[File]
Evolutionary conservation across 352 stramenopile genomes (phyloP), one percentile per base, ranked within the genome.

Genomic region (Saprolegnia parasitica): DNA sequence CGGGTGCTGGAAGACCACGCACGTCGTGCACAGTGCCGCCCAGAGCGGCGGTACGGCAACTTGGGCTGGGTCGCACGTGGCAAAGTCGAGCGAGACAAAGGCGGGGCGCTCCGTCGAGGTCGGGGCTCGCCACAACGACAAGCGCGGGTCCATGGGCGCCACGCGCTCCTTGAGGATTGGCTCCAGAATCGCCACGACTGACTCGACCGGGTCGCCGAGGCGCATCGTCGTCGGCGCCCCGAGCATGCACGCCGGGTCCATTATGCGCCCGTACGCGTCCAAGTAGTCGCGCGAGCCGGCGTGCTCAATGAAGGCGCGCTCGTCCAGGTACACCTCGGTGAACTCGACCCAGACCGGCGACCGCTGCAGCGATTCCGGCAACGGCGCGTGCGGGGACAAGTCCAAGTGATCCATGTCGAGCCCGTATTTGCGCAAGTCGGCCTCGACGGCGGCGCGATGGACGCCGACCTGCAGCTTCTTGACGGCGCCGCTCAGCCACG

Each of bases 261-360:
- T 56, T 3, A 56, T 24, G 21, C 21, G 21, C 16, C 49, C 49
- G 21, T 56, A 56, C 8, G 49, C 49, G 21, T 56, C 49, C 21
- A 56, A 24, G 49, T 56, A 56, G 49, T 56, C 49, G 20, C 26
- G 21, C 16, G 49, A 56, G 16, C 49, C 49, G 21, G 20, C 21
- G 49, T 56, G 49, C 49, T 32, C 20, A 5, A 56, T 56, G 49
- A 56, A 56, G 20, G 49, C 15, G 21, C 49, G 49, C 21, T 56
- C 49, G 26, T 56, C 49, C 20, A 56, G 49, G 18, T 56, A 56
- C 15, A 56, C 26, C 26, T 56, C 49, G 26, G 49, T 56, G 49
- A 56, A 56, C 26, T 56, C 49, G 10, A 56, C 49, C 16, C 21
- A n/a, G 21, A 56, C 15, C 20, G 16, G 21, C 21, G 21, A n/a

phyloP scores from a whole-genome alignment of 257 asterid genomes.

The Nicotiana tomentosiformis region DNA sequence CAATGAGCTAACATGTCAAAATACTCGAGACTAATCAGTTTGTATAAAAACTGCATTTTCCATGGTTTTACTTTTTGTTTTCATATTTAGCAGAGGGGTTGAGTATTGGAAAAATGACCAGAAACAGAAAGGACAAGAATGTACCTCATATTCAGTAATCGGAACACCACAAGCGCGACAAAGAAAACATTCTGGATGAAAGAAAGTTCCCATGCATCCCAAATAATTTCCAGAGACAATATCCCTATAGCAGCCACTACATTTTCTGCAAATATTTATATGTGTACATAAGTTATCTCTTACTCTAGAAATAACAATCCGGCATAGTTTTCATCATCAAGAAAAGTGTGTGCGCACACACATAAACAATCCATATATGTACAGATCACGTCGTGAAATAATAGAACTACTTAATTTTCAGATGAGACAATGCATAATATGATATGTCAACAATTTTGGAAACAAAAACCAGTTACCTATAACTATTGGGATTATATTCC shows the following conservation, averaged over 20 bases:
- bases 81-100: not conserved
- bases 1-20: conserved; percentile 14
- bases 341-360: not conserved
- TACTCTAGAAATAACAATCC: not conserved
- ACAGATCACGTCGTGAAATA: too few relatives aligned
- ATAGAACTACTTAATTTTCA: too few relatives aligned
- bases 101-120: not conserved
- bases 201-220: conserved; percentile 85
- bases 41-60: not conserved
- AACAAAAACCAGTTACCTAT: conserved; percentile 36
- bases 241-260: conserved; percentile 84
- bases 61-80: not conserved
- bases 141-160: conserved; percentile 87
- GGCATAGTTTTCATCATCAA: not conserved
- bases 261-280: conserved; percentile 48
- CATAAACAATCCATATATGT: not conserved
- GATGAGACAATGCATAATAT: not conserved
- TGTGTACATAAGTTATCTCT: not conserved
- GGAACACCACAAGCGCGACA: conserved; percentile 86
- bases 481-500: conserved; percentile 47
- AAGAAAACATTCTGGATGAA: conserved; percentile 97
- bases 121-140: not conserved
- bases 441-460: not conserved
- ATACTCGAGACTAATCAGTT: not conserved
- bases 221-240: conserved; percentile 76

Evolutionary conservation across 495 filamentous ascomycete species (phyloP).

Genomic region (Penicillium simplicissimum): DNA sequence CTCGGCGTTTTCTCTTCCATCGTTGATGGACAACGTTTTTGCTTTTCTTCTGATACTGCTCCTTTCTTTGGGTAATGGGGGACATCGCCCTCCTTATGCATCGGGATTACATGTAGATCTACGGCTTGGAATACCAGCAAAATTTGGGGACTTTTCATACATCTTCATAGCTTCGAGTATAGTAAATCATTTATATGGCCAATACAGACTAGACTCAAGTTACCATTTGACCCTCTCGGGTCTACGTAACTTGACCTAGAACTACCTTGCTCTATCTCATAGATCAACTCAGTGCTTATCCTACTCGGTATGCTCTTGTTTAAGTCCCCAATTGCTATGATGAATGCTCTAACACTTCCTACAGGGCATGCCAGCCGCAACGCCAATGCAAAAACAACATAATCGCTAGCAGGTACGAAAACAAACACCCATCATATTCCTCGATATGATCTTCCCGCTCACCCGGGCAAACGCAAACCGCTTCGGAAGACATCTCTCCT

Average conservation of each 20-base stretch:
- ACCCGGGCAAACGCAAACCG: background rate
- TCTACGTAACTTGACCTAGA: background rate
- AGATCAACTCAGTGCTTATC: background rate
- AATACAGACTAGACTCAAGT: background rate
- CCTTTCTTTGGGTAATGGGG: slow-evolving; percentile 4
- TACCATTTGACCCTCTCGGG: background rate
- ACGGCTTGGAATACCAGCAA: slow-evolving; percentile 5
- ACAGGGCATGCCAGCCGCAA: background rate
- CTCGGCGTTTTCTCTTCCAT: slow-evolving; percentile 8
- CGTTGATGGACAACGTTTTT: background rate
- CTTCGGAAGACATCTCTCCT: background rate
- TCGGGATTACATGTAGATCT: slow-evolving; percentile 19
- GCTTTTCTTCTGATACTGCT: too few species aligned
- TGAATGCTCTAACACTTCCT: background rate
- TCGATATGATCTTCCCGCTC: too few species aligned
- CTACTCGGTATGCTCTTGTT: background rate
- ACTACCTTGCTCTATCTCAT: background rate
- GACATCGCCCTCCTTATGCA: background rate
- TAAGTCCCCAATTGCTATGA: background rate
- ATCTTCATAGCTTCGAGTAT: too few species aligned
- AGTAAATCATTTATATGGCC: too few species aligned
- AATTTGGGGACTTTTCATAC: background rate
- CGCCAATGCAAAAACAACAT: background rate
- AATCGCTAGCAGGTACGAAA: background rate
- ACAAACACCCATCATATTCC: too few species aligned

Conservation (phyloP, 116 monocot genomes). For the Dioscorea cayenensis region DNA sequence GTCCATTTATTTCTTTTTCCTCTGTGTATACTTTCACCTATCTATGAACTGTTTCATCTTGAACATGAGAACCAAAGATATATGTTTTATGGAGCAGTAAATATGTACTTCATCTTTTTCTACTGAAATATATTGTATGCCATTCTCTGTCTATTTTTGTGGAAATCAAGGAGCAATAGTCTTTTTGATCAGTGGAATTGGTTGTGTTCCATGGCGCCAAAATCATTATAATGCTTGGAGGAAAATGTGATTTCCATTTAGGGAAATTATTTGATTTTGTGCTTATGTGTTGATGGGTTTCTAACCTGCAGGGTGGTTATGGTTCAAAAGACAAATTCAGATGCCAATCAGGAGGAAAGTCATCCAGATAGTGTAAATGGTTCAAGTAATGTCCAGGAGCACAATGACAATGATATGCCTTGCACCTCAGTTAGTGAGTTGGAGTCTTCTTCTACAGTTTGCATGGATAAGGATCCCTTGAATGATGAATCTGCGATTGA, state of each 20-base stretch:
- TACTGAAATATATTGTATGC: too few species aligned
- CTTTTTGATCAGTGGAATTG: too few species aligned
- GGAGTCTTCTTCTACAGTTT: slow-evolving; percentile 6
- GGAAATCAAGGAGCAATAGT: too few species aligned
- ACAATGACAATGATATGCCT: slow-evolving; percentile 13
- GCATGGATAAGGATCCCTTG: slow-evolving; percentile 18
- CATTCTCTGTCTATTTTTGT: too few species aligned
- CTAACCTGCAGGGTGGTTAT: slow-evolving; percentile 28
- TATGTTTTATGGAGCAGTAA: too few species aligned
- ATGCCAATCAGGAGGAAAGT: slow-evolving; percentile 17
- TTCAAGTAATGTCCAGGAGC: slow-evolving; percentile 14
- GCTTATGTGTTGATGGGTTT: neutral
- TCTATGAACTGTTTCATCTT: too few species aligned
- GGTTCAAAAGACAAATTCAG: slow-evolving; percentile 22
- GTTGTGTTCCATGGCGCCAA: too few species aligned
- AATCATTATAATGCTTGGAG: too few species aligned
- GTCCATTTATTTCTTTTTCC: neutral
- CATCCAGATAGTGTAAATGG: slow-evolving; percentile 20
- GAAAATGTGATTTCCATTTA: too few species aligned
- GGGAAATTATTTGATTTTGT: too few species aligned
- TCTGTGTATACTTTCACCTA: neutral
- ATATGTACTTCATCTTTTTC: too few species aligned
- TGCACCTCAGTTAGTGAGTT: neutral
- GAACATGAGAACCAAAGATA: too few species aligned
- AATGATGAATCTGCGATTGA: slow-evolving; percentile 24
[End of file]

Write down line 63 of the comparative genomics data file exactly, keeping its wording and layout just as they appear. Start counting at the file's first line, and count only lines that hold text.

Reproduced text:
- ATCTTCATAGCTTCGAGTAT: too few species aligned